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Estate agent signs on a railing in London
Reuters/Toby Melville
Waiting for buyers.
CITY LIVING

London house prices are gradually becoming less insane

Eshe Nelson
By Eshe Nelson

Economics & Markets Reporter

House hunters in London’s overheated property market take any good news they can get, however small.

While the average home in London costs £472,000 ($612,000), the rate of price growth slowed to 12.6% in June from a year earlier, compared with a 13.4% pace in May. (Again, it’s the little things.)

For the second month running, London wasn’t the region with the fastest-growing property market—homes in the East of England appreciated faster. London has been the fastest-growing region in only six of the past 12 months, following an unbeaten 36-month stretch when prices in the capital rose faster than anywhere else in the country.

The gap in growth rates between London and the average for the UK has been narrowing recently, and is predicted to shrink a good deal more.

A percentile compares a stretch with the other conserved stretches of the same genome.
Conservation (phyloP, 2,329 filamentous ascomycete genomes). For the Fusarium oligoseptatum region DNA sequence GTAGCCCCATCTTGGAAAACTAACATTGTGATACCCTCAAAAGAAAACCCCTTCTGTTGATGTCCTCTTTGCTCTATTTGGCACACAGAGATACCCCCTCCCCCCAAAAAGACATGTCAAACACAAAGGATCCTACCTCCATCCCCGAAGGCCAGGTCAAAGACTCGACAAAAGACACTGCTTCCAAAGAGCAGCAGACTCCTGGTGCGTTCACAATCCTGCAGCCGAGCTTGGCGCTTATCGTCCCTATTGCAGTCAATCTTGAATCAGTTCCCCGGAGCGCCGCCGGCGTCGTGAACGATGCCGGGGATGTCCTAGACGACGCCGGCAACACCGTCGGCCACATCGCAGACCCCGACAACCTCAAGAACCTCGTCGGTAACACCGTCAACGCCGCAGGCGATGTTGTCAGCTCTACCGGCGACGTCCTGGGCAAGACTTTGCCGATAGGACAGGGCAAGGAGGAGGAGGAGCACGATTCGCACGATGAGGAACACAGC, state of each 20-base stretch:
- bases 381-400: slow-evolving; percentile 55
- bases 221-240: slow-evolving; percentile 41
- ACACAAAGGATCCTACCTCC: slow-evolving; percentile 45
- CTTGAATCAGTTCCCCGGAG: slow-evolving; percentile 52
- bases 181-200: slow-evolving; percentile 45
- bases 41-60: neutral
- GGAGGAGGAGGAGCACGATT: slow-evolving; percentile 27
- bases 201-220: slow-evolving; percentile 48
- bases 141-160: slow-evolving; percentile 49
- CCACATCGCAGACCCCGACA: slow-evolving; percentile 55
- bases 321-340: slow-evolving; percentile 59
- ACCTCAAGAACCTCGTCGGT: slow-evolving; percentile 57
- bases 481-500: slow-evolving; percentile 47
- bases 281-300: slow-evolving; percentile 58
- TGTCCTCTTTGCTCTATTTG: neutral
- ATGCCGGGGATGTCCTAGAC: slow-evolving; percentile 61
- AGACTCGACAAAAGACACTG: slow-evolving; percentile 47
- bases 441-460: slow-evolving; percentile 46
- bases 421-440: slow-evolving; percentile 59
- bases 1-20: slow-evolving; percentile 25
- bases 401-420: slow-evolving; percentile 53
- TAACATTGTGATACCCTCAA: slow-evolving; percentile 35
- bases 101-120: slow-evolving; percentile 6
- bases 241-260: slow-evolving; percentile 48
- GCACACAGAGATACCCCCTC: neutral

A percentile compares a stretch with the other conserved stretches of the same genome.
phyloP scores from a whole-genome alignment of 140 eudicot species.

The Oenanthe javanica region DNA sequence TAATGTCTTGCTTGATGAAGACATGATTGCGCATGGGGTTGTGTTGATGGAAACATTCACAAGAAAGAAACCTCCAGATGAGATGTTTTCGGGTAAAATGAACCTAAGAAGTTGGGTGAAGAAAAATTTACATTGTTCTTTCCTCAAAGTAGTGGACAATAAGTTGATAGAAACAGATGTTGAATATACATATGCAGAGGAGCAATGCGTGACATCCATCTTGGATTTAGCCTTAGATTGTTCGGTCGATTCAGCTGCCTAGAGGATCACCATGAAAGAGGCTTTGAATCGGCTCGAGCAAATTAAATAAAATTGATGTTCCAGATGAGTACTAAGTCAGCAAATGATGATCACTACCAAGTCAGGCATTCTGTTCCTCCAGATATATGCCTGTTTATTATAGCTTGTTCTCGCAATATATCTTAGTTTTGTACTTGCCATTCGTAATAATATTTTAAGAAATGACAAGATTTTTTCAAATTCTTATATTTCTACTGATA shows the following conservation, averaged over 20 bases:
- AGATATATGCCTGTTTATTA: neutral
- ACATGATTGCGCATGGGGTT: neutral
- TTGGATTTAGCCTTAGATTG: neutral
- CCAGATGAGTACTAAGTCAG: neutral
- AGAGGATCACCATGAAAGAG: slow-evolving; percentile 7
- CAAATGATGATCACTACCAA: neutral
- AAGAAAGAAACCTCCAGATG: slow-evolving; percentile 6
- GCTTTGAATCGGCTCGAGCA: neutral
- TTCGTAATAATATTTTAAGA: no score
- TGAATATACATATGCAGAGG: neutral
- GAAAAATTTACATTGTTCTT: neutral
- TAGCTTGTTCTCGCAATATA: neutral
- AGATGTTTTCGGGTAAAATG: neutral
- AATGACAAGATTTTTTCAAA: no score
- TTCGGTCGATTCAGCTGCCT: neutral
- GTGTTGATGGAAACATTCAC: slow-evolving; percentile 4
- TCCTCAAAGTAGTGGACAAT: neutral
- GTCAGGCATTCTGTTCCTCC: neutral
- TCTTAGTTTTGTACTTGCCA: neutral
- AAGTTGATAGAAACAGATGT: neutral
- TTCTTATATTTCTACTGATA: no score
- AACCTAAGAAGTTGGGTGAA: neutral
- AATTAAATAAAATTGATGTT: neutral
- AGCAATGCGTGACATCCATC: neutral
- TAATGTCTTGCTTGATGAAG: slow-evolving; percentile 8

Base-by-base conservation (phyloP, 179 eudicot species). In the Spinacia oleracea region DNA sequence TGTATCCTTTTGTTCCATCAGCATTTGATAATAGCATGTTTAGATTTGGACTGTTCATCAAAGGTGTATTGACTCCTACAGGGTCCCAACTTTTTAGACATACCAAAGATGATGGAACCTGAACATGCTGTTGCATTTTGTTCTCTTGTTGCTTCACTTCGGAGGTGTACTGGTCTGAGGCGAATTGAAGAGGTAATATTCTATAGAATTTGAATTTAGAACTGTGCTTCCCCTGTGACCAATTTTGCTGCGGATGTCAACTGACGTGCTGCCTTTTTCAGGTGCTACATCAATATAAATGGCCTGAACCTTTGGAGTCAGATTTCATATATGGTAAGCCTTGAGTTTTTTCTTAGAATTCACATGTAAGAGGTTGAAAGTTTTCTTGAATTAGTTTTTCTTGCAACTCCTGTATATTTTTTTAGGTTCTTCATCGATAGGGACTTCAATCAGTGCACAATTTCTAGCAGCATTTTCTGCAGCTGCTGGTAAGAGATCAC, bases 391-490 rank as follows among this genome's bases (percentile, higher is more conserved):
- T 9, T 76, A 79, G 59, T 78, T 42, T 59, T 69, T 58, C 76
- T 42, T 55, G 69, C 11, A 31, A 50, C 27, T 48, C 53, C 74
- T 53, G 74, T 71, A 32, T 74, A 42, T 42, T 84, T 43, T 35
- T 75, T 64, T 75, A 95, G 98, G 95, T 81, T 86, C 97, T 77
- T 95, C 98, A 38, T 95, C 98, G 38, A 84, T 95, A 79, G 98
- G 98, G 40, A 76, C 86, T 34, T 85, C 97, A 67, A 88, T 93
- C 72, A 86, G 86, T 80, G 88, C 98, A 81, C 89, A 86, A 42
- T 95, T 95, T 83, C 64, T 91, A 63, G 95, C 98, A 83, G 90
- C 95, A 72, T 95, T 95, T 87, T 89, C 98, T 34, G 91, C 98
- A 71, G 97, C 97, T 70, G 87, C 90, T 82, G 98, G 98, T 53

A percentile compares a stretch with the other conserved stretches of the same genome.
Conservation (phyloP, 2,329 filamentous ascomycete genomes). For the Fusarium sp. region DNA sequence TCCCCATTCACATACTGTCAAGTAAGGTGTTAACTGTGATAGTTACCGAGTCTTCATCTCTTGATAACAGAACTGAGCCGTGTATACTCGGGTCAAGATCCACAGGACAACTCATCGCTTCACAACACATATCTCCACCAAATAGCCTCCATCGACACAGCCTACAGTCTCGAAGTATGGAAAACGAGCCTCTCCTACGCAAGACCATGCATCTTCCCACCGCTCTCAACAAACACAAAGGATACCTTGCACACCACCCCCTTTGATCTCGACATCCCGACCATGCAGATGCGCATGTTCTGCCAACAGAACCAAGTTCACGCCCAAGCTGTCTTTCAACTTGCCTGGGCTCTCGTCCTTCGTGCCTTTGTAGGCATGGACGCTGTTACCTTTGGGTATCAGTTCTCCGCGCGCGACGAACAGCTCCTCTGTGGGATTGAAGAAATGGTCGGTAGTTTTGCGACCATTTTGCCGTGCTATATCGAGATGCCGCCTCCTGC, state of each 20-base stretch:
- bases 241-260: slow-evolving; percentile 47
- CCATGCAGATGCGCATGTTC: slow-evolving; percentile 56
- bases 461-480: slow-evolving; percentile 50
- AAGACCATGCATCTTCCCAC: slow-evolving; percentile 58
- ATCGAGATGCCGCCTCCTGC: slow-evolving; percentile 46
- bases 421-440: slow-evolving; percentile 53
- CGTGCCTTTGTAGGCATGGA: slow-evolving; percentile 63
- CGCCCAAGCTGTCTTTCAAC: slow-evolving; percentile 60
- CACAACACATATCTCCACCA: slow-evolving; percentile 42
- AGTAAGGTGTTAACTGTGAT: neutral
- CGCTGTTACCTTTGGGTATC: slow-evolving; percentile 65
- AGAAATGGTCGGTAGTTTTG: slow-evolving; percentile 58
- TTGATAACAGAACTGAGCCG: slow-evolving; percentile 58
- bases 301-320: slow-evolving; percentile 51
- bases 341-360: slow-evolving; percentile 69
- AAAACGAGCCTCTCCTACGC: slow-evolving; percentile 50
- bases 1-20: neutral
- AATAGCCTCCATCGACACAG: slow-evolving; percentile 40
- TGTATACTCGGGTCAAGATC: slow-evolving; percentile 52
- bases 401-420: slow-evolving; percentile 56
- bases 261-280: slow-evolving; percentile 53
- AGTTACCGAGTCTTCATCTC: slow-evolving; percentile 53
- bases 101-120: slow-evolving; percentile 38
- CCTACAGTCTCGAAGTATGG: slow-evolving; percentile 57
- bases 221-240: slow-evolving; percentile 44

The June referendum on leaving the European Union could bring London house prices down from their stratospheric heights. Already, estate agents have said that uncertainty about how the UK’s divorce from the EU will play out has put a dent in the London market. The capital’s housing market is buoyed by wealthy foreign investors, bankers, and others who aren’t as active elsewhere in the UK. Plus, nowhere near enough houses have been built in London to meet the demands of the city’s growing population.

The average home in London still costs more than twice the UK national average, although this ratio is down slightly—ever so slightly—from an all-time high.

Even the gloomiest post-Brexit scenarios don’t expect this ratio to shrink very rapidly, which is encouraging for homeowners worried about the value of their properties and dispiriting for the first-time buyers in the capital facing prices that are 10 times their average annual earnings.

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